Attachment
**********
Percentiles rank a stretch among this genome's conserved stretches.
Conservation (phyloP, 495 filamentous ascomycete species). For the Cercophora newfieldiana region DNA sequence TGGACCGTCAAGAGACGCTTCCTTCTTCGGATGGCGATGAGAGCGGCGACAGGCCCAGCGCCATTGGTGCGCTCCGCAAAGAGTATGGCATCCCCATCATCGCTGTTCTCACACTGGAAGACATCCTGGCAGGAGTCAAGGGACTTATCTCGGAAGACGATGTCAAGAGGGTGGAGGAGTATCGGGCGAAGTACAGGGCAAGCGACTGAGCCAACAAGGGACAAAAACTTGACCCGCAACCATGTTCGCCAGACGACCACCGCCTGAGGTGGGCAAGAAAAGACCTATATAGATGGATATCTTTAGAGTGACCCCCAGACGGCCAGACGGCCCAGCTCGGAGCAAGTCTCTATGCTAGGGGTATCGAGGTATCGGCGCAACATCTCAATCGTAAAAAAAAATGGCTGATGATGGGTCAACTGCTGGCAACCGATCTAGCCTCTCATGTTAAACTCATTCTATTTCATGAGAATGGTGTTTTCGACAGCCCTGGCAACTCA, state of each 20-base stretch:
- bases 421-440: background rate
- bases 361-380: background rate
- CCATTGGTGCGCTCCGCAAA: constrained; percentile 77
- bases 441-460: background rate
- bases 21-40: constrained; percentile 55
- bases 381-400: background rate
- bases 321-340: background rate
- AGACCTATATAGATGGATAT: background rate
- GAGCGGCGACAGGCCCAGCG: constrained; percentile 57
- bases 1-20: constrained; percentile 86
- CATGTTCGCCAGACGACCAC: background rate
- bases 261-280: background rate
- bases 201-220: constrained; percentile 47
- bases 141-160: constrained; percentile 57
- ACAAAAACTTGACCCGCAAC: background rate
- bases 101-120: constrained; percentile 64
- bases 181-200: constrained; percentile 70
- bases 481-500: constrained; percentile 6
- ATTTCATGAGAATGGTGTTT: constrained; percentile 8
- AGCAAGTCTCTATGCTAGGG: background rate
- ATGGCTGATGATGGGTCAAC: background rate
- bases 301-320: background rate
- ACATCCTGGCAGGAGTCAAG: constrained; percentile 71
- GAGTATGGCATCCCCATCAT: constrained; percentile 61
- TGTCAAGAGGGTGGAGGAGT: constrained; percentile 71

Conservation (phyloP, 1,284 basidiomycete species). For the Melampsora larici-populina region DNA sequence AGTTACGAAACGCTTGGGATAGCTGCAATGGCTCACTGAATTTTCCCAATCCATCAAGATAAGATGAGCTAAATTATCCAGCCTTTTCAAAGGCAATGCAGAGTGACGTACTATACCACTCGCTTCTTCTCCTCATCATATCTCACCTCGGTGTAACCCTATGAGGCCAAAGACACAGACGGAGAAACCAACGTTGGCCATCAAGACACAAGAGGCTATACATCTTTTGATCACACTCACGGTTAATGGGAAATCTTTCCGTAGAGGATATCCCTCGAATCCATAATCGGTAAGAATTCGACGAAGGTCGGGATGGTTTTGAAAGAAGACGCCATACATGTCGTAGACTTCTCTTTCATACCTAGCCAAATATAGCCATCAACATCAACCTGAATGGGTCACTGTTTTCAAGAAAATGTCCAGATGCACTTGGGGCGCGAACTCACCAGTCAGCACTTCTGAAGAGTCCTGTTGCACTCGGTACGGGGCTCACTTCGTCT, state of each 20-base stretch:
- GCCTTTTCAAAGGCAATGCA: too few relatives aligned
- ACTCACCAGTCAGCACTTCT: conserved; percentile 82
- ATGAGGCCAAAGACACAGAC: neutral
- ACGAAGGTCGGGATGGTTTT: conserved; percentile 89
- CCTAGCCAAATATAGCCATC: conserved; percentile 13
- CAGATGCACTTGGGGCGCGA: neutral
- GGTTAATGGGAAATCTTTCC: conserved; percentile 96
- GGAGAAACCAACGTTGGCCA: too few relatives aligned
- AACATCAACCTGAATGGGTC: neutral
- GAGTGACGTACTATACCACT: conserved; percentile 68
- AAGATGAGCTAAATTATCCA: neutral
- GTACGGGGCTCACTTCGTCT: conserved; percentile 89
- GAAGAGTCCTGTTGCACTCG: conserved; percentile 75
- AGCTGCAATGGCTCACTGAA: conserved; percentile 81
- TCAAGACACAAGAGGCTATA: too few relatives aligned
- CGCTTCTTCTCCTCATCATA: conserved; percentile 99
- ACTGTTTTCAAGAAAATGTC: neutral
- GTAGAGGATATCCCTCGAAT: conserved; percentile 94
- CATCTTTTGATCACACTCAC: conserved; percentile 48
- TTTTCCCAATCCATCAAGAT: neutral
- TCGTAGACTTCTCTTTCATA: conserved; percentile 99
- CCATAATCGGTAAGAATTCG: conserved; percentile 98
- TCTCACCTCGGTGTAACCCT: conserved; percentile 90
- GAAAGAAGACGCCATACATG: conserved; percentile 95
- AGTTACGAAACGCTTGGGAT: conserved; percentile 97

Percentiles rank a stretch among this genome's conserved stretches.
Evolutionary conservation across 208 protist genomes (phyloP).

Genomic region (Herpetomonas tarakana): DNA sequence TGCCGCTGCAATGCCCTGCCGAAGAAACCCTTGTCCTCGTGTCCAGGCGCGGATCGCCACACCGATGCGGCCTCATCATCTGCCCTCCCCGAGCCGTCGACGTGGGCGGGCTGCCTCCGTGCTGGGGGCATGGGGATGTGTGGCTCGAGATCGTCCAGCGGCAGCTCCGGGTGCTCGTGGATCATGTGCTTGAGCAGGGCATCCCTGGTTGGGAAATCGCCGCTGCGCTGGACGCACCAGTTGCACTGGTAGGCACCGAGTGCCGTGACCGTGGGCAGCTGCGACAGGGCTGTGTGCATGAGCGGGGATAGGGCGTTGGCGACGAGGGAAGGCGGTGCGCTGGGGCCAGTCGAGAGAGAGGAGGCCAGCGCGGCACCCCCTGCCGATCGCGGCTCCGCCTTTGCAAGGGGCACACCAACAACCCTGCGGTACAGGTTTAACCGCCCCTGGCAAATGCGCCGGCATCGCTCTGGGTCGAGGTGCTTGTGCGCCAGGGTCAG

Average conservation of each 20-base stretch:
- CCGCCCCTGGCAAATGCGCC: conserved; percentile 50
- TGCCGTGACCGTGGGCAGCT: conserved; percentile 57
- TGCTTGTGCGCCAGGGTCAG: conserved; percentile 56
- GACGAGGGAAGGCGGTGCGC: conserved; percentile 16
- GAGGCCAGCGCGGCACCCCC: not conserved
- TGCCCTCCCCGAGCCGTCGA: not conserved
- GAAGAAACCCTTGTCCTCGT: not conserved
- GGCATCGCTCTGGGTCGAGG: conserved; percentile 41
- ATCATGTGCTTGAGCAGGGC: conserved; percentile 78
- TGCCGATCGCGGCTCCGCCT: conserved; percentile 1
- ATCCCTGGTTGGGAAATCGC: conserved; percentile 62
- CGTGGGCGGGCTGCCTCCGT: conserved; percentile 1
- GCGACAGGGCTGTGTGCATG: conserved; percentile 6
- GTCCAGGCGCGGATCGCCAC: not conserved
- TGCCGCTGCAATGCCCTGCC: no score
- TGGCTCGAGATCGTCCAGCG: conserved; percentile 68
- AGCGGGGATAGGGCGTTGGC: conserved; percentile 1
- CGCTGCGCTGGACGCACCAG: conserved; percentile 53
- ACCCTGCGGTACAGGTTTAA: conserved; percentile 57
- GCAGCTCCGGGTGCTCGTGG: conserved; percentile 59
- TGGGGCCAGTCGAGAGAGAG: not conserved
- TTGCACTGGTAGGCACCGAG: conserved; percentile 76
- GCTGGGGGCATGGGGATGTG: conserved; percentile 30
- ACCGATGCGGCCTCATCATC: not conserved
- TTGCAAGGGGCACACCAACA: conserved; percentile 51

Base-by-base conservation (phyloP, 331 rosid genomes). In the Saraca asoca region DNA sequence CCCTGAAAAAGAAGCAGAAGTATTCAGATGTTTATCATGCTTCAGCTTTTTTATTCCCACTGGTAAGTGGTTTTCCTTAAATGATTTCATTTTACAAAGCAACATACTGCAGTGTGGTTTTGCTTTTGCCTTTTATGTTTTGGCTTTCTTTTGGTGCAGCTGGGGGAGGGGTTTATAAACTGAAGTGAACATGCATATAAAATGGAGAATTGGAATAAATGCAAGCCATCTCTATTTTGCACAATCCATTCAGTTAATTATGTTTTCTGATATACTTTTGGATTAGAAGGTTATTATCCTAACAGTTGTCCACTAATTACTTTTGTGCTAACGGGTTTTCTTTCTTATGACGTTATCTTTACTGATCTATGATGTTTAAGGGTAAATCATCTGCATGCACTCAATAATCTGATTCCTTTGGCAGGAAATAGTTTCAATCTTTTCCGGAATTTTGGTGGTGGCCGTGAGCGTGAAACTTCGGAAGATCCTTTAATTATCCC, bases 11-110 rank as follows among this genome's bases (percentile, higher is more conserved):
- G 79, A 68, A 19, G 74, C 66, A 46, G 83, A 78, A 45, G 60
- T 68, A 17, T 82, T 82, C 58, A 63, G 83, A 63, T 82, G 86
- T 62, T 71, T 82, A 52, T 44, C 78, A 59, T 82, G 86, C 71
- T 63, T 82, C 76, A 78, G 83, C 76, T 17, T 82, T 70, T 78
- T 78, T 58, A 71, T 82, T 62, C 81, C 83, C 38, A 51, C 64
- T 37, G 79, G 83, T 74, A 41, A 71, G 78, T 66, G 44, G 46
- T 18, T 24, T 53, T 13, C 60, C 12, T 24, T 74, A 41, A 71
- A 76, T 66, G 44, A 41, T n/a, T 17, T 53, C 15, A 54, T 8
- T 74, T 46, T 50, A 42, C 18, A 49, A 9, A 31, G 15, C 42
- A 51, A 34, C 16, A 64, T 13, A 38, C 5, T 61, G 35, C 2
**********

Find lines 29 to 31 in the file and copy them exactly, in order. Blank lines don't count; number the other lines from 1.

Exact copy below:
- GCCTTTTCAAAGGCAATGCA: too few relatives aligned
- ACTCACCAGTCAGCACTTCT: conserved; percentile 82
- ATGAGGCCAAAGACACAGAC: neutral